COVID-19 patients with darker skin might encounter less effectiveness in using pulse oxygen monitors, according to the experts. They have some warnings regarding health devices.

Experts Warn People About Pulse Oximeters

According to BBC's report on Saturday, July 30, the pulse oxygen monitors could sometimes resort to overestimating oxygen levels, as per NHS England.

According to healthcare professionals, the skin pigmentation of COVID patients has something to do with the effectiveness of the tool.

Furthermore, the medical regulators further suggested that those people who are feeling some changes in their bodies should be mindful. As for the part of NHS England, it recommended the Asians and Africans still use the device given that they would consult first to a health expert.

For this case, the immediate review for the pulse oximeters has been issued for MHRA. 

Since the pandemic started, many hospitals are struggling to find oxygen supplies. The pulse oximeters are vital for the healthcare workers to monitor the patient's oxygen levels.

However, the "silent hypoxia" might come unexpectedly to the COVID-19 patients without them knowing.

The condition happens when the oxygen levels of an individual have been dropping at a dangerous level.

Read Also: COVID-19 Survivors Who Suffered Lung Damage Face Higher Death Risk Than Cancer Patients, Warns Pulmonary Expert

The Case of an Oxygen Level Drop

In an article written by Daily Mail UK, the case of one patient, Ranjit Senghera Marwaha, showed how a pulse oxygen monitor could have a negative implication to the patient.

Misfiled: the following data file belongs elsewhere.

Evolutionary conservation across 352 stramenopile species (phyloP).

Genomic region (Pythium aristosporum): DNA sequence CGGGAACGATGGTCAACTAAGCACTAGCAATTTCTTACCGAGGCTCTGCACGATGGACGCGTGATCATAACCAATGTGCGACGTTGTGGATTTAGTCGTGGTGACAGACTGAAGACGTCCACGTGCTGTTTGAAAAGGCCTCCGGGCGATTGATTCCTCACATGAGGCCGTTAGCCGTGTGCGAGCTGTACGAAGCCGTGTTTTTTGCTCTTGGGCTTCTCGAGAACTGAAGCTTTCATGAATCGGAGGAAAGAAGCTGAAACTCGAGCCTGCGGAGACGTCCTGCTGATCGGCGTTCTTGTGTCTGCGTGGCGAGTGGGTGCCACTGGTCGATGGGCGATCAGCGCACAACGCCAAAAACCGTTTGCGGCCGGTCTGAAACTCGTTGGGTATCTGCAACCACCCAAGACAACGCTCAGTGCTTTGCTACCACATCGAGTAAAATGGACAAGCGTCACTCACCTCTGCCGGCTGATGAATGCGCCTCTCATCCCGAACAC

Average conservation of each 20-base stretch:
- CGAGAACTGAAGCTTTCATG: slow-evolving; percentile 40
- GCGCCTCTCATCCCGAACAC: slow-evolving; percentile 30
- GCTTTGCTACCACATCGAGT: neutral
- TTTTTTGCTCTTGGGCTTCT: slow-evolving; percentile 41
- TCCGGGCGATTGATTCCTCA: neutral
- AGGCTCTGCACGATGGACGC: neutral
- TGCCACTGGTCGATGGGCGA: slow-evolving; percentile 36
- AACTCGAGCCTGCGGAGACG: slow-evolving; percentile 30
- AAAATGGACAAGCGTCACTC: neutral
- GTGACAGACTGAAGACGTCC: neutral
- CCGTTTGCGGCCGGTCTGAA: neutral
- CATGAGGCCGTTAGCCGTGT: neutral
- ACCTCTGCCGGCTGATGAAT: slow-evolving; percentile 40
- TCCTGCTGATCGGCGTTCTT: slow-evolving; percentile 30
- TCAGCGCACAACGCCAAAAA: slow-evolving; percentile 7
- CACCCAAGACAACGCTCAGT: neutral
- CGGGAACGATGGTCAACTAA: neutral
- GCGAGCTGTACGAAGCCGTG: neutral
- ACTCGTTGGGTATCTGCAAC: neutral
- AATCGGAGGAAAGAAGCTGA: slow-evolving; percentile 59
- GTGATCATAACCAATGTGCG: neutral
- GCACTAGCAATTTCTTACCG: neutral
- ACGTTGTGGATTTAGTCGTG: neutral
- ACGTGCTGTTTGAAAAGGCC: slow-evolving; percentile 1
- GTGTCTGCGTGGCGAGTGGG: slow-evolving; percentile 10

According to her, she and her husband had contracted COVID-19 last year. Upon using the device, she noticed that her oxygen levels have been dropping, so she was rushed to the hospital.

"When I went into hospital the first thing they said was, 'you've really left it too late. I was on 14 liters of oxygen - that's the highest they give you just before you move into intensive care," Ranjit said.

Updated Assessment For Pulse Oximeters 

According to NHS Race and Health Observatory director, Dr. Habib Naqvi, the updated guidance for the pulse oxygen monitors is always welcome for discussion. He is aware of the claims that the oximeters might put the patients in danger at some point.

Another expert, Dr. Omar Jundi from West Yorkshire stated that he noticed some inaccurate readings in the devices, especially when used to people of color with coronavirus.

He noted that it's good to have research focused on the cultural differences regarding pulse oximeters. This will really tell if those patients who have darker complexions can benefit less from the oxygen monitors.

It's good to use advanced health tech tools to improve the treatment procedure among patients.

However, these equipment might be subject to several flaws, and further studies are needed to prove if they are truly effective or not to a certain race.

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Written by Joseph Henry

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